Jack Pearadin and Doug Nelsen found a 1.73-carat diamond after nearly a year of searching the park's field.
Those of us fortunate enough to have known or shared a stage or collaborated with Chadwick “Buddy” Habig were left with heavy hearts and spirits following his death on Dec. 23, 2008. A creative visionary and true inspiration, Buddy displayed an unconditional love for friends and music.
A 37-year-old Little Rock native with a contagious trademark grin and gift for conversation (ours routinely centered around a mutual affection for our black cats), Buddy was always one of the most generous musicians to sit in with. His professional endeavors crossed four time zones, touching lives from Boston to Los Angeles. He worked in cabaret, choral accompaniment, film and television scoring, musical theater and improv comedy musical direction and performance. In addition to serving as cast composer for Red Octopus Theatre, music director for Community Theatre of Little Rock, the former Easy Street Piano Bar and its soon-to-open reincarnation, Off Center, Buddy worked as the music and voice instructor at the Arkansas Arts Center Summer Theatre Academy for children. Children from the program sang “Someday” from Disney's “Hunchback of Notre Dame,” at Buddy's memorial service on Dec. 30.
The memorial program gave these other accomplishments: “Chad has performed with the Improv Asylum, the Alarm Clock Theatre and Tufts University in Boston, Massachusetts. He performed in San Francisco with the Ringling Brothers and Barnum and Bailey Circus as the principal keyboardist with the orchestra, written original scores for the Zoo District theatre troupe in Los Angeles and the theatre department of Yale University in New Haven, Connecticut. He was nominated for a Garvin award in Los Angeles, for his score of ‘The Defenders' and won best original score for ‘Scraps' at Little Rock's 2008 48-Hour Film Festival.”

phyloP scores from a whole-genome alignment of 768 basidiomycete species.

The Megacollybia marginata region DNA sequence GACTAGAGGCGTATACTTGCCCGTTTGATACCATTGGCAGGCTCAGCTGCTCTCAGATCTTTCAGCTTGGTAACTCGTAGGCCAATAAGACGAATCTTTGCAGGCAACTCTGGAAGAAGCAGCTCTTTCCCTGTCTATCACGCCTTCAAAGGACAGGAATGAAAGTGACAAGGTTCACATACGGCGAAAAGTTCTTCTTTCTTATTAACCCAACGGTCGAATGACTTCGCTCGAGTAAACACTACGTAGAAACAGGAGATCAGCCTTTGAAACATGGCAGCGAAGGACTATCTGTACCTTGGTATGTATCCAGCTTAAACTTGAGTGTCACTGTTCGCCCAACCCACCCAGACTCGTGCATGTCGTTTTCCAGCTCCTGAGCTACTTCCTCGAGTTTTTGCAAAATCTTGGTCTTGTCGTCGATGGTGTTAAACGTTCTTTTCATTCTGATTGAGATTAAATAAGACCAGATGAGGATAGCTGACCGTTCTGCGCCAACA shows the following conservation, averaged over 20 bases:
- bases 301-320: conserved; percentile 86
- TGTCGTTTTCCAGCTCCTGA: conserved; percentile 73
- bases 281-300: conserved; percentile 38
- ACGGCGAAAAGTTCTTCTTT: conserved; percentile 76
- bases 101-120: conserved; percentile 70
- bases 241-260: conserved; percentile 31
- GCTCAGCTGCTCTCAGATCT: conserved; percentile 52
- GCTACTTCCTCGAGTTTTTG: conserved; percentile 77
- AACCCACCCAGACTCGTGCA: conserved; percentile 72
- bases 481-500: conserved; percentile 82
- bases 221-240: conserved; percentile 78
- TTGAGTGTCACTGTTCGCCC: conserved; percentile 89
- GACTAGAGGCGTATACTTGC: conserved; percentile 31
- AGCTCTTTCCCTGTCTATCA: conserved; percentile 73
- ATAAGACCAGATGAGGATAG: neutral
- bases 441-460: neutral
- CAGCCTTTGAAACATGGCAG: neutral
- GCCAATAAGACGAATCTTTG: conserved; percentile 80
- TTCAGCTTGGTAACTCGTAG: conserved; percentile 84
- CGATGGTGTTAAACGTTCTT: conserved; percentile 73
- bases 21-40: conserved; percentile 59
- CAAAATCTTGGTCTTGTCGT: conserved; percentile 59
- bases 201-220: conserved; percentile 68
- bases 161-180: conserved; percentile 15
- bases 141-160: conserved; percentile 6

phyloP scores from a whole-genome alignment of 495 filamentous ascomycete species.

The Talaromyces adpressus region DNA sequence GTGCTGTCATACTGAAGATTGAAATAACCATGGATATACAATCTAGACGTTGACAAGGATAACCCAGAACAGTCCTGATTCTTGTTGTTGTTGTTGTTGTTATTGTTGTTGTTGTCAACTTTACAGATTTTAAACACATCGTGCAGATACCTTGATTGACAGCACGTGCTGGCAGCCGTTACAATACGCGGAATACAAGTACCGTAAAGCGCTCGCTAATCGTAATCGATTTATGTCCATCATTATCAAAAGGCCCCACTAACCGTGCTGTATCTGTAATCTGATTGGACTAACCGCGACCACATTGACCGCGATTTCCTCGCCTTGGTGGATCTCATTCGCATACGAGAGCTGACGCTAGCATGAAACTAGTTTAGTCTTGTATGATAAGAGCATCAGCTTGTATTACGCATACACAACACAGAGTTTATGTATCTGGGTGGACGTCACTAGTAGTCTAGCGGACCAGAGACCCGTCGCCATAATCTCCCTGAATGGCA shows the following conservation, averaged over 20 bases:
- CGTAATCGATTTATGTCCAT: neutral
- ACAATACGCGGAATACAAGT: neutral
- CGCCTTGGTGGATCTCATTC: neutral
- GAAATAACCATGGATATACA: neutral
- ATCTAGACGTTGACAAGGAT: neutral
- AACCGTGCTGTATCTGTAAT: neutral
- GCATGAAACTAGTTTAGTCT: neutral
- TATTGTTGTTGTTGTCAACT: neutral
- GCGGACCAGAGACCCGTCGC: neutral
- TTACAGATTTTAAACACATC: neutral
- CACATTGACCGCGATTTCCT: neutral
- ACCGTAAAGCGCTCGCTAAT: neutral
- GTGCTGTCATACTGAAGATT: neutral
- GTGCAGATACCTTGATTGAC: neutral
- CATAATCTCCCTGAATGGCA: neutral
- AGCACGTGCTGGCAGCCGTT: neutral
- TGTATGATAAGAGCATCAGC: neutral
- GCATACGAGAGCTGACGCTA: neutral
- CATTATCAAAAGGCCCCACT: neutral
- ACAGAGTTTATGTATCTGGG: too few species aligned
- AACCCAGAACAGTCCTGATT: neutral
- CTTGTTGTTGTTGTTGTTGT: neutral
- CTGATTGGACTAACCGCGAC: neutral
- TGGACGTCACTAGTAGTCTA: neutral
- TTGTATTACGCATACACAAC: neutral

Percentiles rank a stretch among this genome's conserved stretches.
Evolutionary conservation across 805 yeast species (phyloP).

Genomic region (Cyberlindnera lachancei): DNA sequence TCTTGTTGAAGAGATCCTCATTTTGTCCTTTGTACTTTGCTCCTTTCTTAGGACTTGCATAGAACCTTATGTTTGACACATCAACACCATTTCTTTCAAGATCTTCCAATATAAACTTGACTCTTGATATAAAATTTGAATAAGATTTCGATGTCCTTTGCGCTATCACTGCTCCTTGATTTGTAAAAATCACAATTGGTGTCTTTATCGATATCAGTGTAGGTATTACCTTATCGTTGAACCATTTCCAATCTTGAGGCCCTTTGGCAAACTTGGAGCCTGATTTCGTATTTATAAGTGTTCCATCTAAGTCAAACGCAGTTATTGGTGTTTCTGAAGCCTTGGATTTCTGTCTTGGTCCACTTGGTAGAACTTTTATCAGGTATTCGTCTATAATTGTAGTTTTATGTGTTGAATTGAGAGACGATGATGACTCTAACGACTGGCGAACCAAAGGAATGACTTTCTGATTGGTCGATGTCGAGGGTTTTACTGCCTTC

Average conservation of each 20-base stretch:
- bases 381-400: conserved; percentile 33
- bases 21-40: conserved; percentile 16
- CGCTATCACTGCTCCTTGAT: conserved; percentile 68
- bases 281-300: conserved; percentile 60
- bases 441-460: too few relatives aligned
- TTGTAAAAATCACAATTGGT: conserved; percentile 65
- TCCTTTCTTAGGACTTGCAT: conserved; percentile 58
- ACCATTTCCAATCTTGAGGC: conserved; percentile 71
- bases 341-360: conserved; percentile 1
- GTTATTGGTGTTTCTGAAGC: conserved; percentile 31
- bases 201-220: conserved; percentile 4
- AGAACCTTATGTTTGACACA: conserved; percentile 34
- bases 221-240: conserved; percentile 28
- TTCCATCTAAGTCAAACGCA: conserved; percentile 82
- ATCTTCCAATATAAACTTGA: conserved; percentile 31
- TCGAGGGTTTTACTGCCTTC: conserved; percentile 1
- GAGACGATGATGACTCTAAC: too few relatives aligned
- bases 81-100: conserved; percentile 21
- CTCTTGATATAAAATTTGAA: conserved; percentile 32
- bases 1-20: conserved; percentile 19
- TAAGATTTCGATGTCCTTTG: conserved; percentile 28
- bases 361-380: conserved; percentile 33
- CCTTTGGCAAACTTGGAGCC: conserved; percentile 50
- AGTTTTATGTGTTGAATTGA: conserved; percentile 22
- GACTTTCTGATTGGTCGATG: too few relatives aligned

“Super-cool and laid back,” says bassist Ivan Yarborough about his friend. As half of Buddy's bulletproof rhythm section, the two worked together since meeting at the steady Thursday gig at Easy Street Piano Bar years ago, cementing a partnership that lasted through their final rehearsal together mere hours before Habig's untimely passing. “From Buddy, I learned to pay attention,” Yarborough said, “especially when we were accompanying another performer. He knew what they were going to do before they did. He had magnificent insight, and could always point you in the right direction. That's why the improv comedy gig was a lot of fun.”
Drummer Jason McHughes, Buddy's friend and musical accomplice of nearly two decades, and Yarborough's longtime rhythmic co-pilot, credits his departed mate for his own musical evolution, from a diehard thoroughbred rocker to a stylistically crafted drummer. In reference to Buddy's extremely broad network of friends, he said, “It's a big loss to everyone who leaned on him and learned from him. And there were a lot of folks who did. It'll be interesting to see how everyone Chad affected takes what they've learned from him and builds from it in their own lives, myself included.”
The months before his passing were committed to devoted preparation for the Jan. 14 opening celebration of Off Center. Buddy's objective was to recreate a realm to hold musical court, among and between artists and audience. All who knew Buddy echo a shared optimism that Off Center will indeed reclaim the vibe and momentum he helped establish there years ago.